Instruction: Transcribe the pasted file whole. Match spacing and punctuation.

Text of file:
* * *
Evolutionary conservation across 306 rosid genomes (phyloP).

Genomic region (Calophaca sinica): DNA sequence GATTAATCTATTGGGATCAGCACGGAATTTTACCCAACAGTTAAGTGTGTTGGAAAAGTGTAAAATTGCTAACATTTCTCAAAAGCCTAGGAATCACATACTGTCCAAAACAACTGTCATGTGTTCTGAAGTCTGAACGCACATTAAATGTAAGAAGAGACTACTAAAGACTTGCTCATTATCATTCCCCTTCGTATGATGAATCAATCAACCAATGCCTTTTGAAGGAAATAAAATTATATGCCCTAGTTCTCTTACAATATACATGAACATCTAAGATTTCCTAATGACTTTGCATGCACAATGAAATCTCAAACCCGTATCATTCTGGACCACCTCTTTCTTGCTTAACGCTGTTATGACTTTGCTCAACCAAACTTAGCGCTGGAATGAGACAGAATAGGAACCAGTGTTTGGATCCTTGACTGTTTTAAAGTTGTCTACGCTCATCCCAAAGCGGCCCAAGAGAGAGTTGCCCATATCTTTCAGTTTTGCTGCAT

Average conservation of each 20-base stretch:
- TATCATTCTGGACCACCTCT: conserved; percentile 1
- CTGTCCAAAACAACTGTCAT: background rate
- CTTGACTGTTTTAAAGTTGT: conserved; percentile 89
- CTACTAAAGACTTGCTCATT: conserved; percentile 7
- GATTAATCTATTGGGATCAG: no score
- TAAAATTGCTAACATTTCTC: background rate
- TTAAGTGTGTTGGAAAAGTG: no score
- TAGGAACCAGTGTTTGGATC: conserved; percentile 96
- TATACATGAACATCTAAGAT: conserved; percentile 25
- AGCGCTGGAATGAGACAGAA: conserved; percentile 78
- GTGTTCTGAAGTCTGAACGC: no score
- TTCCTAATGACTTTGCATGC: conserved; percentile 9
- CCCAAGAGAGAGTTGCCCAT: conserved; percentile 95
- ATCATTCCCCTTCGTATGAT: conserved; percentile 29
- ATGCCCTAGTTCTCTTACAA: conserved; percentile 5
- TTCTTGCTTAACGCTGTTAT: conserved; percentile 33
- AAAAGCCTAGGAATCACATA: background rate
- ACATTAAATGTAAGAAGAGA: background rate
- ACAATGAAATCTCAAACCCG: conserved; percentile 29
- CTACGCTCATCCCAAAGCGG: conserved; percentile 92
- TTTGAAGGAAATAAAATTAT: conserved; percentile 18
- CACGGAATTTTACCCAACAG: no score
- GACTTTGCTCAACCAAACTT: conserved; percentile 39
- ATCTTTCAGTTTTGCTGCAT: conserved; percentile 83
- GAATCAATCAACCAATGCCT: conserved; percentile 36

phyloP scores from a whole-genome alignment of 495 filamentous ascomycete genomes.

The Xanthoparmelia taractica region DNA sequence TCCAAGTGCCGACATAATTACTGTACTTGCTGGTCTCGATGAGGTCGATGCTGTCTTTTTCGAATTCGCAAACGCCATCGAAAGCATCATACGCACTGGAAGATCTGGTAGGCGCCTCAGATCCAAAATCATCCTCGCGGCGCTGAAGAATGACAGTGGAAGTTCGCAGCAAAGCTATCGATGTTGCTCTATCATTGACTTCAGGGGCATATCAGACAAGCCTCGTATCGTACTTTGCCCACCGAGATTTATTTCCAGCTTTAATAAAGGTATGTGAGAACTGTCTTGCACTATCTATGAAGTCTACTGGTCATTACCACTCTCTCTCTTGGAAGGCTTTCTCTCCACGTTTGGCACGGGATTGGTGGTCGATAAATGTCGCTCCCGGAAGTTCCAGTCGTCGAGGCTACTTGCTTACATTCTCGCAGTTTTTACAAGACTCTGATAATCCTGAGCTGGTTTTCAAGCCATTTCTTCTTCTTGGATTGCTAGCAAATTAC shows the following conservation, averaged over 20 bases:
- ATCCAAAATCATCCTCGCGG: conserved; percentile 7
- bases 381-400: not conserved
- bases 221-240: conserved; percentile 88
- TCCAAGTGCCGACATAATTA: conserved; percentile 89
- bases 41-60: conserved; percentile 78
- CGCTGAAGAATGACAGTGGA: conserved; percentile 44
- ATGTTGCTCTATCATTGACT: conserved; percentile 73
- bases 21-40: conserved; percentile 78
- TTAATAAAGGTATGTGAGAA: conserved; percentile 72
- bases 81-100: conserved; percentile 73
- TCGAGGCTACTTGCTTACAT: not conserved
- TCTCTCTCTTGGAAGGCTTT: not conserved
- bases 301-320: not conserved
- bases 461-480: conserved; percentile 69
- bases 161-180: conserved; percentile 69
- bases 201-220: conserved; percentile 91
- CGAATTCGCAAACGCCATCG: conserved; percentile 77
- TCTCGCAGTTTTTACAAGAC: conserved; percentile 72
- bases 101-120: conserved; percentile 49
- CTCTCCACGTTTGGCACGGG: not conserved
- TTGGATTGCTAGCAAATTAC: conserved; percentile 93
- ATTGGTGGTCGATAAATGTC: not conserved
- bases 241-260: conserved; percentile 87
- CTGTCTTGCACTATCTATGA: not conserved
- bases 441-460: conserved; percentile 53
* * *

Evolutionary conservation across 306 rosid genomes (phyloP).

Genomic region (Calophaca sinica): DNA sequence GATTAATCTATTGGGATCAGCACGGAATTTTACCCAACAGTTAAGTGTGTTGGAAAAGTGTAAAATTGCTAACATTTCTCAAAAGCCTAGGAATCACATACTGTCCAAAACAACTGTCATGTGTTCTGAAGTCTGAACGCACATTAAATGTAAGAAGAGACTACTAAAGACTTGCTCATTATCATTCCCCTTCGTATGATGAATCAATCAACCAATGCCTTTTGAAGGAAATAAAATTATATGCCCTAGTTCTCTTACAATATACATGAACATCTAAGATTTCCTAATGACTTTGCATGCACAATGAAATCTCAAACCCGTATCATTCTGGACCACCTCTTTCTTGCTTAACGCTGTTATGACTTTGCTCAACCAAACTTAGCGCTGGAATGAGACAGAATAGGAACCAGTGTTTGGATCCTTGACTGTTTTAAAGTTGTCTACGCTCATCCCAAAGCGGCCCAAGAGAGAGTTGCCCATATCTTTCAGTTTTGCTGCAT

Average conservation of each 20-base stretch:
- TATCATTCTGGACCACCTCT: conserved; percentile 1
- CTGTCCAAAACAACTGTCAT: background rate
- CTTGACTGTTTTAAAGTTGT: conserved; percentile 89
- CTACTAAAGACTTGCTCATT: conserved; percentile 7
- GATTAATCTATTGGGATCAG: no score
- TAAAATTGCTAACATTTCTC: background rate
- TTAAGTGTGTTGGAAAAGTG: no score
- TAGGAACCAGTGTTTGGATC: conserved; percentile 96
- TATACATGAACATCTAAGAT: conserved; percentile 25
- AGCGCTGGAATGAGACAGAA: conserved; percentile 78
- GTGTTCTGAAGTCTGAACGC: no score
- TTCCTAATGACTTTGCATGC: conserved; percentile 9
- CCCAAGAGAGAGTTGCCCAT: conserved; percentile 95
- ATCATTCCCCTTCGTATGAT: conserved; percentile 29
- ATGCCCTAGTTCTCTTACAA: conserved; percentile 5
- TTCTTGCTTAACGCTGTTAT: conserved; percentile 33
- AAAAGCCTAGGAATCACATA: background rate
- ACATTAAATGTAAGAAGAGA: background rate
- ACAATGAAATCTCAAACCCG: conserved; percentile 29
- CTACGCTCATCCCAAAGCGG: conserved; percentile 92
- TTTGAAGGAAATAAAATTAT: conserved; percentile 18
- CACGGAATTTTACCCAACAG: no score
- GACTTTGCTCAACCAAACTT: conserved; percentile 39
- ATCTTTCAGTTTTGCTGCAT: conserved; percentile 83
- GAATCAATCAACCAATGCCT: conserved; percentile 36

phyloP scores from a whole-genome alignment of 495 filamentous ascomycete genomes.

The Xanthoparmelia taractica region DNA sequence TCCAAGTGCCGACATAATTACTGTACTTGCTGGTCTCGATGAGGTCGATGCTGTCTTTTTCGAATTCGCAAACGCCATCGAAAGCATCATACGCACTGGAAGATCTGGTAGGCGCCTCAGATCCAAAATCATCCTCGCGGCGCTGAAGAATGACAGTGGAAGTTCGCAGCAAAGCTATCGATGTTGCTCTATCATTGACTTCAGGGGCATATCAGACAAGCCTCGTATCGTACTTTGCCCACCGAGATTTATTTCCAGCTTTAATAAAGGTATGTGAGAACTGTCTTGCACTATCTATGAAGTCTACTGGTCATTACCACTCTCTCTCTTGGAAGGCTTTCTCTCCACGTTTGGCACGGGATTGGTGGTCGATAAATGTCGCTCCCGGAAGTTCCAGTCGTCGAGGCTACTTGCTTACATTCTCGCAGTTTTTACAAGACTCTGATAATCCTGAGCTGGTTTTCAAGCCATTTCTTCTTCTTGGATTGCTAGCAAATTAC shows the following conservation, averaged over 20 bases:
- ATCCAAAATCATCCTCGCGG: conserved; percentile 7
- bases 381-400: not conserved
- bases 221-240: conserved; percentile 88
- TCCAAGTGCCGACATAATTA: conserved; percentile 89
- bases 41-60: conserved; percentile 78
- CGCTGAAGAATGACAGTGGA: conserved; percentile 44
- ATGTTGCTCTATCATTGACT: conserved; percentile 73
- bases 21-40: conserved; percentile 78
- TTAATAAAGGTATGTGAGAA: conserved; percentile 72
- bases 81-100: conserved; percentile 73
- TCGAGGCTACTTGCTTACAT: not conserved
- TCTCTCTCTTGGAAGGCTTT: not conserved
- bases 301-320: not conserved
- bases 461-480: conserved; percentile 69
- bases 161-180: conserved; percentile 69
- bases 201-220: conserved; percentile 91
- CGAATTCGCAAACGCCATCG: conserved; percentile 77
- TCTCGCAGTTTTTACAAGAC: conserved; percentile 72
- bases 101-120: conserved; percentile 49
- CTCTCCACGTTTGGCACGGG: not conserved
- TTGGATTGCTAGCAAATTAC: conserved; percentile 93
- ATTGGTGGTCGATAAATGTC: not conserved
- bases 241-260: conserved; percentile 87
- CTGTCTTGCACTATCTATGA: not conserved
- bases 441-460: conserved; percentile 53